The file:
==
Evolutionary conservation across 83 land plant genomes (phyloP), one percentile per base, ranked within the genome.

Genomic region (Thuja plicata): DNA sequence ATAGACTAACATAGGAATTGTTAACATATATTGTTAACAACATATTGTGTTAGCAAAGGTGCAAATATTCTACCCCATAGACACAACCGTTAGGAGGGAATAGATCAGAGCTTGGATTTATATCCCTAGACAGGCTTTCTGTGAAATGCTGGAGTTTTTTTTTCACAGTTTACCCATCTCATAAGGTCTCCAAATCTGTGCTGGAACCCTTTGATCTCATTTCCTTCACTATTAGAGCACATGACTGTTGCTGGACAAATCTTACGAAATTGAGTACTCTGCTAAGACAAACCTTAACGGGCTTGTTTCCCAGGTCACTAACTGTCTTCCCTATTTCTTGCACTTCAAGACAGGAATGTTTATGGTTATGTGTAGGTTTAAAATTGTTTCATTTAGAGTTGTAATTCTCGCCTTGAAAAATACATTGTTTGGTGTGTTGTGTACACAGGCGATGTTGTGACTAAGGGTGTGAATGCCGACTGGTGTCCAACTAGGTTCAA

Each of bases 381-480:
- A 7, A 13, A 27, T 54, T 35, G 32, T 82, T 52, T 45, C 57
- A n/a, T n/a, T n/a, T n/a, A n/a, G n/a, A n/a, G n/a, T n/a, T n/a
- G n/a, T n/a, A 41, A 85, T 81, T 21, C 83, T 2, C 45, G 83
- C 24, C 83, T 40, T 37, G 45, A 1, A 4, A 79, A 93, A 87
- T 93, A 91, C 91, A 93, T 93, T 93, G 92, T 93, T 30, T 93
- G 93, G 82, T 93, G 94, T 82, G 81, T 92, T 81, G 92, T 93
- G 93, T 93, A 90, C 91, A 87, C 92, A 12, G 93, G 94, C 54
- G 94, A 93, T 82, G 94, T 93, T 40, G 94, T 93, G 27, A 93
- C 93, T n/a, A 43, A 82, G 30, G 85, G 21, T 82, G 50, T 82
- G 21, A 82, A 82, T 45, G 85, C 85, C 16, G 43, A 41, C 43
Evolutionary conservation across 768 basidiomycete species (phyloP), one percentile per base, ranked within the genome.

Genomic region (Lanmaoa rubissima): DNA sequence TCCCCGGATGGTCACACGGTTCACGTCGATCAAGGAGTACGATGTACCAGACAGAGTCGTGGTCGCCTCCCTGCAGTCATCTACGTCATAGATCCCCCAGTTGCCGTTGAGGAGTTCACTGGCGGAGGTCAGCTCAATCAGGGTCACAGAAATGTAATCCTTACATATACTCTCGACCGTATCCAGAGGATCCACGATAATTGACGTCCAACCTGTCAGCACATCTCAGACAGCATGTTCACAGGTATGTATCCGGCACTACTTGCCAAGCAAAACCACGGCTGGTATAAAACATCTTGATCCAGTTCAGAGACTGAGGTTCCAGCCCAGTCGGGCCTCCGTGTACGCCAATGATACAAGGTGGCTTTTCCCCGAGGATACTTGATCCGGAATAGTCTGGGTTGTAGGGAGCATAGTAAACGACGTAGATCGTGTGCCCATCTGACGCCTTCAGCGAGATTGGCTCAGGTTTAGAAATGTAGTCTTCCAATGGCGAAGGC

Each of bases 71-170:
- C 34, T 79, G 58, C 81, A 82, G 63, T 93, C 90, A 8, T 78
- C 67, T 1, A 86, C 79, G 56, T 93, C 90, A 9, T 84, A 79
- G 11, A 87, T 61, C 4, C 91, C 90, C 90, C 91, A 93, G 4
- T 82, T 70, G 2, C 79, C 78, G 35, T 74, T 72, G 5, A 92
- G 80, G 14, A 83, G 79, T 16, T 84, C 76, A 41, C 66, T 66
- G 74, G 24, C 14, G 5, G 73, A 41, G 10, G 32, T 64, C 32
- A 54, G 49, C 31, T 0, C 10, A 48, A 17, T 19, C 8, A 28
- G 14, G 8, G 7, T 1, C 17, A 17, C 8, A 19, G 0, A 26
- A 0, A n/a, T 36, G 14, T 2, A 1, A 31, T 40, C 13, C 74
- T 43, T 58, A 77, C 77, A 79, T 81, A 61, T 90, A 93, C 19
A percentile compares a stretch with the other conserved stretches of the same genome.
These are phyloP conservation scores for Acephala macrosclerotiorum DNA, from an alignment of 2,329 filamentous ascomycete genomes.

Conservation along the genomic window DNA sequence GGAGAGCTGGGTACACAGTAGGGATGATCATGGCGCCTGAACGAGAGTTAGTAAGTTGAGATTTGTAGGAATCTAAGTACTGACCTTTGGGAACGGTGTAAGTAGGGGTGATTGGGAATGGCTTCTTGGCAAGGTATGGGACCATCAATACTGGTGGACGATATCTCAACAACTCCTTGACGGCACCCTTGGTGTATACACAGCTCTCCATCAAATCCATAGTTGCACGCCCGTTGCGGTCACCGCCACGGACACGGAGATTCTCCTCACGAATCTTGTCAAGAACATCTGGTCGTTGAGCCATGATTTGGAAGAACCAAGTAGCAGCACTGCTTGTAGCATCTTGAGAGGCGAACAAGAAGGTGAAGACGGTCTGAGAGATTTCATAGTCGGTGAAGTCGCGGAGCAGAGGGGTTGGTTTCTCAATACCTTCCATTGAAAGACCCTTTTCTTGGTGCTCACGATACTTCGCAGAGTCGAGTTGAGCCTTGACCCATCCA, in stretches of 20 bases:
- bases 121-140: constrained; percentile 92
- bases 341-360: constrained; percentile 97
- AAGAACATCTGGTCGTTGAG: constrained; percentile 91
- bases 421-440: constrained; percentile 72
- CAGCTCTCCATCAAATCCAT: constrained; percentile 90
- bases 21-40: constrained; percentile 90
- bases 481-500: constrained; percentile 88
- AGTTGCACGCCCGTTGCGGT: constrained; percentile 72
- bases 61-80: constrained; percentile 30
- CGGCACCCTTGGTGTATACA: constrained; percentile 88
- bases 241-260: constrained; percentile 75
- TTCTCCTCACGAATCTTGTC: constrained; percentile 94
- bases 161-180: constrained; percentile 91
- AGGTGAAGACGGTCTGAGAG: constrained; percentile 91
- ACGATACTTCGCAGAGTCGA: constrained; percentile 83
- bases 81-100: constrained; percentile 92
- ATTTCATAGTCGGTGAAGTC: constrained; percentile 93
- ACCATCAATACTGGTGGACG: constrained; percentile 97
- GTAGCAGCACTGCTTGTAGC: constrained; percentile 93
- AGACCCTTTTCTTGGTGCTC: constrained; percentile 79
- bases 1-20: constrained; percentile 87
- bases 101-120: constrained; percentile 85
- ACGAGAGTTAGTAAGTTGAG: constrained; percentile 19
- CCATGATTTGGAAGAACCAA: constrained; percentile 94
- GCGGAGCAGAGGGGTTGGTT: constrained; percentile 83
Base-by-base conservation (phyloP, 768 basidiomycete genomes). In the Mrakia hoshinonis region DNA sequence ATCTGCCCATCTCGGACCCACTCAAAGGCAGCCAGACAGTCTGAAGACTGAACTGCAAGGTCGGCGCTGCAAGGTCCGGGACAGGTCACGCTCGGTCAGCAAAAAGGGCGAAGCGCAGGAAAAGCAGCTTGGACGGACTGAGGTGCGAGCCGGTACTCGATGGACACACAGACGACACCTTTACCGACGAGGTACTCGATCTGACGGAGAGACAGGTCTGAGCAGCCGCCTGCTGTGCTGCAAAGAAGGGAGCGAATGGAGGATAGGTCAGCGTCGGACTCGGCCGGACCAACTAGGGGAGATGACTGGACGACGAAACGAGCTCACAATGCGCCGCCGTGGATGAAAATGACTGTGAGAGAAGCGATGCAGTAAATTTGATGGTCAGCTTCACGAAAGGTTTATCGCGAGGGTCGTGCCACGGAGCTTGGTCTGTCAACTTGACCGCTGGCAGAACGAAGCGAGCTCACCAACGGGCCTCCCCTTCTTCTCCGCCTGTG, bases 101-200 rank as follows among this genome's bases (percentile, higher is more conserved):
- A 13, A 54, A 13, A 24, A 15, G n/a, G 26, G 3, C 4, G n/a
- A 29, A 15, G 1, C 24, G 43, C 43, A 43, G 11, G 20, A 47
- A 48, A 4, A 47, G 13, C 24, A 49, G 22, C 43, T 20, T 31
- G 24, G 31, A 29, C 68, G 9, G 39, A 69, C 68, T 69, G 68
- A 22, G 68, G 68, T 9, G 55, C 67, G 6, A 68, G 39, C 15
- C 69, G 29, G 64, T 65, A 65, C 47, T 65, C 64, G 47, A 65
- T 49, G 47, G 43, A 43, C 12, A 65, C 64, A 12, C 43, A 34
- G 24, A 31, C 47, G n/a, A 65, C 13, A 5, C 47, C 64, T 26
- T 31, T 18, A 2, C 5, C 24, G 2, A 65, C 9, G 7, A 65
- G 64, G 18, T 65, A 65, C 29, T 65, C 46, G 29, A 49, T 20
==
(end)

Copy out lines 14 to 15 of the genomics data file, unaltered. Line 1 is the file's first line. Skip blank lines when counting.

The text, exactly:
Evolutionary conservation across 768 basidiomycete species (phyloP), one percentile per base, ranked within the genome.

Genomic region (Lanmaoa rubissima): DNA sequence TCCCCGGATGGTCACACGGTTCACGTCGATCAAGGAGTACGATGTACCAGACAGAGTCGTGGTCGCCTCCCTGCAGTCATCTACGTCATAGATCCCCCAGTTGCCGTTGAGGAGTTCACTGGCGGAGGTCAGCTCAATCAGGGTCACAGAAATGTAATCCTTACATATACTCTCGACCGTATCCAGAGGATCCACGATAATTGACGTCCAACCTGTCAGCACATCTCAGACAGCATGTTCACAGGTATGTATCCGGCACTACTTGCCAAGCAAAACCACGGCTGGTATAAAACATCTTGATCCAGTTCAGAGACTGAGGTTCCAGCCCAGTCGGGCCTCCGTGTACGCCAATGATACAAGGTGGCTTTTCCCCGAGGATACTTGATCCGGAATAGTCTGGGTTGTAGGGAGCATAGTAAACGACGTAGATCGTGTGCCCATCTGACGCCTTCAGCGAGATTGGCTCAGGTTTAGAAATGTAGTCTTCCAATGGCGAAGGC